The top speed and the difference to the measuring point on the finish line also reveal something about the condition of the car. Anyone who, like Kimi Räikkönen, wins 40.1 km /h over a distance of 600 meters is guaranteed to drive with an open DRS. If the difference is only 27.8 km /h, as with Sergio Perez, then the rear wing was closed. Even more so when Perez is only measured at 303.3 km /h on his fastest lap at the end of the home straight. The Mercedes engine can do more in a Force India if it is left off the chain. Perez proved it later in the day with a top speed of 330.2 km /h.
It is interesting that Vettel came out of the target curve 6.8 km /h faster than Raikkonen, but at top speed 3.8 km /h behind his teammate. This suggests a lower motor program or a DRS that was opened late. A lot can be concealed from the competition with the folding wing. Who notes when the driver presses the button in which lap at which point, which gives 15 km /h and more extra speed?
Another example: Vettel was up at 288.0 km /h measured on the target line. Max Verstappen only with 274.1 km /h. At the end of the home straight, Vettel was 318.5 km /h. Verstappen made a good 36.2 km /h and was better with Vettel with a top speed of 310.3 km /h than 600 meters before. It is difficult to assume that the Renault V6 turbo suddenly has so much more power than the Ferrari six-cylinder on the second part of the straightAt the other two measuring points, the highest speed was not measured simultaneously in every fast lap. Only Pierre Gasly and Lance Stroll were faster at their best time at two out of four measuring points than on the rest of the day. Daniel Ricciardo, Kevin Magnussen, Romain Grosjean, Valtteri Bottas, Esteban Ocon, Charles Leclerc, Sergey Sirotkin and Robert Kubica did not achieve a single top value at the speed measurement points. Do you notice something? Again both HaasF1 are among the candidates who obviously didn't show everything here. Magnussen stayed 10.4 km /h below his personal top speed record on his record lap.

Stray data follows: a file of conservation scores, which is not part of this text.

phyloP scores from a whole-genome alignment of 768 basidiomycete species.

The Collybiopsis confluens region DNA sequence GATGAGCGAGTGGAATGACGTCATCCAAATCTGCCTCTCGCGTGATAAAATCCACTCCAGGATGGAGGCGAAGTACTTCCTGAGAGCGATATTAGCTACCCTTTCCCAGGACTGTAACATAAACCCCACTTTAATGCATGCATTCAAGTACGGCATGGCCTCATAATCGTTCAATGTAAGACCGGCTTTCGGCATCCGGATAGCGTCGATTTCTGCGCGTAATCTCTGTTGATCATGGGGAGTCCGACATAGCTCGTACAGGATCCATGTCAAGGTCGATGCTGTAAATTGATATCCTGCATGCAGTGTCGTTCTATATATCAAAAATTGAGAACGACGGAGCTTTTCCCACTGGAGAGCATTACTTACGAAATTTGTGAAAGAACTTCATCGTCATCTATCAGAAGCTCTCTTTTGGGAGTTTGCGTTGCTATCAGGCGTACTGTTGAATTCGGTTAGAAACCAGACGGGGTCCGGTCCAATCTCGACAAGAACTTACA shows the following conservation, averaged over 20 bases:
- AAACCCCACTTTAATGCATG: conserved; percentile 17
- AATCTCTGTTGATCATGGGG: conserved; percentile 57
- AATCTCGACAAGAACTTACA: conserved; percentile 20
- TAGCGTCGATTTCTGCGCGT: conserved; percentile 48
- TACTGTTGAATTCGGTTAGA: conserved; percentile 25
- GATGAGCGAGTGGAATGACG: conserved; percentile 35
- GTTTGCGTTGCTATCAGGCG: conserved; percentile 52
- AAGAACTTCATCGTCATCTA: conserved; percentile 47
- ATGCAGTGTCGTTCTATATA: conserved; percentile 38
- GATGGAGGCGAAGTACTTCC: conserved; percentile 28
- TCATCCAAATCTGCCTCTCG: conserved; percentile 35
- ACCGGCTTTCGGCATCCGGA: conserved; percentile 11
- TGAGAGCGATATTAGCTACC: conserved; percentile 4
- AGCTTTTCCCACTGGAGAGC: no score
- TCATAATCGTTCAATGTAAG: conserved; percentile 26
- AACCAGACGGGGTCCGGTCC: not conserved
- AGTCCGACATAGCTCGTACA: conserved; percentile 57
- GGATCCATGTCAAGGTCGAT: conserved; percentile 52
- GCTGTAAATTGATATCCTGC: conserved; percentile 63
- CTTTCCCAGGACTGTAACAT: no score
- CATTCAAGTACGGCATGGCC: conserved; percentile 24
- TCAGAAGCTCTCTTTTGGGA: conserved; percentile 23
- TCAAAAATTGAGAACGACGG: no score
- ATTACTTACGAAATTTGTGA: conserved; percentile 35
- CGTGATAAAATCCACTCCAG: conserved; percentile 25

* personal top value at the four measuring points in the fastest lap
** Delta finish line top -Speed in the fastest lap
*** Top speed on the day of the fastest time
Conclusion: HaasF1 wasted the most time
Ferrari drove the fastest lap times. There is no arguing about that. The question of all questions is: how much does Ferrari have up its sleeve? Low 1.17 times are certainly not enough for a pole position if everyone is serious. We estimate that you would have had to drive at least 1.16.5 minutes to gain undivided respect. Who can manage this time?
Let's assume that Mercedes is able to do it. There was too much self-confidence in the Silver Arrows. They didn't even flinch at the Ferrari show. Red Bull didn't seem shocked to us either. Motorsport boss Helmut Marko is convinced: 'We are number 2 at the moment. How close we are to Mercedes depends on the power we get.' the next. That already shows the huge difference between Ricciardo and Verstappen.
It is undisputed that the three top teams will be ahead again. But you must have noticed that we mentioned the name Magnussen too often in the text. We haven't joined the Dane's fan club now. It's just that, despite his already excellent lap of 1.18.360 minutes, Magnussen gave something away everywhere. With the tire mix, the top speed, the sector times, the length of the stint over 9 laps. Opponents' praise for the new HaasF1 VF-18 is no coincidence. The direct competitors Renault and McLaren currently see the US Ferrari at the top in the battle for fourth place.
It is comforting that McLaren has also regained speed. You have to drive Alonso's time first. If it was achieved under the same conditions as at Ferrari, then there is light at the end of the tunnel. The gap of 0.602 seconds to Vettel is not the end of the world. It is also gratifying that Honda has apparently made a giant leap. This Toro Rosso Honda could be the second surprise of the season alongside the HaasF1.